Rob: Yeah. I think if he had the motivation, that’s the thing from me. When you’re a bootstrapper or doing stuff from the side, you never run out of money. Running out of money is what kills venture-backed startups because they burn through the cash and they shut down. Since he’s not a developer, I guess he has run out of funding that he wants to put into it.
Realistically, if he was super motivated to do it, he could learn Angular himself or he could take some of the money he’s making out of his day job and invest it in. If he had the motivation and really thought it’s going to work, but when you don’t have the motivation or the desire, it doesn’t matter. That’s what kills startups. You just get fed up with it at a certain point, you don’t believe it in anymore, and if you still believed it was going to work, you could totally try to make a verticalized version of this like, “I’m going to make this for pet groomers, or for designers, or for whoever.” Pick a niche and you can try to go after it, but it doesn’t sound like that’s that interesting and he wants to move on to the next thing.
It’s the hard balance. I feel like it does come back to knowing yourself like do you tend to just skip from one thing to the next, to the next? In which case, you should stick with things longer than you normally do. But if you are someone who tends to just grind it out and spend two, three, four years working on things that then fail, well maybe you should move on quicker from things in the future. It sounds like given that it took seven months to get that MVP, which is brutal, and that he has said thousands of visitors, this is a real tough one to turn around.
Jordan: Yes. It’s almost a blessing in disguise that it got so little reception. The really dangerous ones are that get just enough reception to keep you motivated to keep going, but will probably not lead you to where you want to go.
Rob: Yeah. That take years and years to get to 5K MRR, 10K MRR, whatever, right?
Jordan: Yes and then say, “Oh, man. I should just stop it,” and then that sunk cost is even more painful. It’s never seen as a sunk cost. It’s always look back at, “Well, I’m two years in. Should I really stop it at this point or should I keep going?”
Rob: Our last question for the day comes from Robert. He says, “So many products fail, but when does fail early not apply? It’s not like fail early can be a universal practice because almost everything seems to fail anyway. None of the advice that seems reasonable seems to work without getting hung up and never shipping. When is it a good idea to spend extra time getting it right from the get-go? Have you ever seen someone fail because the MVP was shoddy, only to see something similar succeed with a higher quality MVP and a more thorough team? Likewise, have you seen a really thorough product with thorough marketing and industry experienced co-founders fail miserably?” There’s a lot of questions here.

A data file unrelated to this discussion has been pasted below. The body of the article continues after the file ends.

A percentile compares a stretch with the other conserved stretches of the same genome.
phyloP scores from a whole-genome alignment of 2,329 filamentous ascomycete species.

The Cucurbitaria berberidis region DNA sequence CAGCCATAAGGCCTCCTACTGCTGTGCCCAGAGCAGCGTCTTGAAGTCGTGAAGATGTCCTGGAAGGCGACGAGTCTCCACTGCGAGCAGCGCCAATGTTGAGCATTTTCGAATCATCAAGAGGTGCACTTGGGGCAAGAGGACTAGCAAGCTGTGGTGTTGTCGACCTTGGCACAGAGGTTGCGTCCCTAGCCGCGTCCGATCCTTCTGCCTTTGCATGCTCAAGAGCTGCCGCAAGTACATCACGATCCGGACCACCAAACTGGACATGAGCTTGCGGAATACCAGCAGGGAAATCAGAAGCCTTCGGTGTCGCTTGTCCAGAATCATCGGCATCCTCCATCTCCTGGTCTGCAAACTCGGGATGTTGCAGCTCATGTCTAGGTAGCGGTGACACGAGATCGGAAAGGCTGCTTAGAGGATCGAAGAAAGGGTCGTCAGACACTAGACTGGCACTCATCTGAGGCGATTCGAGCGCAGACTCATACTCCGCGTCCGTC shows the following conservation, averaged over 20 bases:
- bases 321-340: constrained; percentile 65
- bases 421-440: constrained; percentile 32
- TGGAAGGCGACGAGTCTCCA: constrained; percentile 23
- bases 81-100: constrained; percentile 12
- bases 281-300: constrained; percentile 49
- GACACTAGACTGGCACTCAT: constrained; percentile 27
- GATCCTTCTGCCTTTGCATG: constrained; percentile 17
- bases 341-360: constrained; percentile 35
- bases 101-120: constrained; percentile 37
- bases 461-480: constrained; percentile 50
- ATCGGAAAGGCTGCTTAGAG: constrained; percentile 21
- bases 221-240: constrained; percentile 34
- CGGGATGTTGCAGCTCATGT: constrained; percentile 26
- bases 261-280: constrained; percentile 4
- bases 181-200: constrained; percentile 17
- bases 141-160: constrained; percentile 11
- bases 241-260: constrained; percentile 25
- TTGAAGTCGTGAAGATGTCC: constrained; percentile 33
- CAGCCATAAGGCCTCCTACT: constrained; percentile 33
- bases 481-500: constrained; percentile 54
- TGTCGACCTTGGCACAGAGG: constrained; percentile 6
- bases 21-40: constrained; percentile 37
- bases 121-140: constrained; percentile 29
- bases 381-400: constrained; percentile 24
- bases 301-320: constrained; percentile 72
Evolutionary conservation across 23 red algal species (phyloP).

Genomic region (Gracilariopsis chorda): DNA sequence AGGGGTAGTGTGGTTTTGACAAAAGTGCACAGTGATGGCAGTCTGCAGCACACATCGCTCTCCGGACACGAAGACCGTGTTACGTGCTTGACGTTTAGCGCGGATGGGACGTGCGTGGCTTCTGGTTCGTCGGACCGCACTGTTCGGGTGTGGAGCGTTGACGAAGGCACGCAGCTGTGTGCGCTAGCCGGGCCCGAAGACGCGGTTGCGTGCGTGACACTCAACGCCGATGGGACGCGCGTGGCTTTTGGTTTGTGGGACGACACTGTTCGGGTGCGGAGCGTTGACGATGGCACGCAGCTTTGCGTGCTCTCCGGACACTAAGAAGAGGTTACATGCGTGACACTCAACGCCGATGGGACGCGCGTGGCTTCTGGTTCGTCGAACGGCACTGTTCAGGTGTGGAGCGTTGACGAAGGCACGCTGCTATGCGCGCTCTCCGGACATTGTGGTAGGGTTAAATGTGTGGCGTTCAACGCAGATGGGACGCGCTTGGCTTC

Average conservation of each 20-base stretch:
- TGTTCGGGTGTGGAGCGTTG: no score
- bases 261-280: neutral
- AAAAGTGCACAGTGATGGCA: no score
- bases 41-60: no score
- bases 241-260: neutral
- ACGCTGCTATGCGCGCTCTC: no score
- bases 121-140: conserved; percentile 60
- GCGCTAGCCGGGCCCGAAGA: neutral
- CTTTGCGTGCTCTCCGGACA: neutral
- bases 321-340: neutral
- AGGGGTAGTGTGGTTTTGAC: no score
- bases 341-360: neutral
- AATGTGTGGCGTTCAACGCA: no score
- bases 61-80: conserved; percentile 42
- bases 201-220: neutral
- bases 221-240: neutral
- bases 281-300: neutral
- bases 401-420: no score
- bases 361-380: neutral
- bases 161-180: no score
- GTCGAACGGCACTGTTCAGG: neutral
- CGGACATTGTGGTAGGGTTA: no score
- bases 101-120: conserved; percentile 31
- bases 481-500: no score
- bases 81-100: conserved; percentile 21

Jordan: Yes but it sounds like he’s searching for what is it that makes things successful and other things fail. That is so intangible. There are so many factors there. That mystery has no solution. Everyone has seen these things. Great team, great product rate, everything total failure, and the opposite of someone who doesn’t know what they’re doing and get lucky or looks like lucky and have spectacular success. I don’t know if you can expect to find that intangible thing that makes something successful while others aren’t. It’s tough to define.
Rob: I agree and some parts of his question, of his letter or his email, he said so many products fail. When this fail early not apply? He’s talking about building an MVP that’s thorough versus not. I think back to last episode where Laura Roeder was talking about launching a competitor to pager duty. That’s where you can’t build a shoddy MVP.
I think another one is like to compete against MailChimp, like what we did with Drip. You’re building an ESP, you can’t have a shoddy MVP and get that done. Now, you can go circuitous and you can build an addon to things and then slowly branch in, but I think what I’m getting to is like a mature market where there’s a lot of competitors who have mature products, that’s where just an early MVP that doesn’t have a huge differentiation is very unlikely to get traction.
I think of Josh with Baremetrics years ago, where he is first to market with this one-click analytics. Even with Peldi with Balsamiq where he was the first one to really build this mockup tool in the way that he did it, you can build a pretty basic version because no else was doing it and that basic version was good enough. People would put up with either bugs or just a lack of features because it was a novel new thing and you really couldn’t get it anywhere else.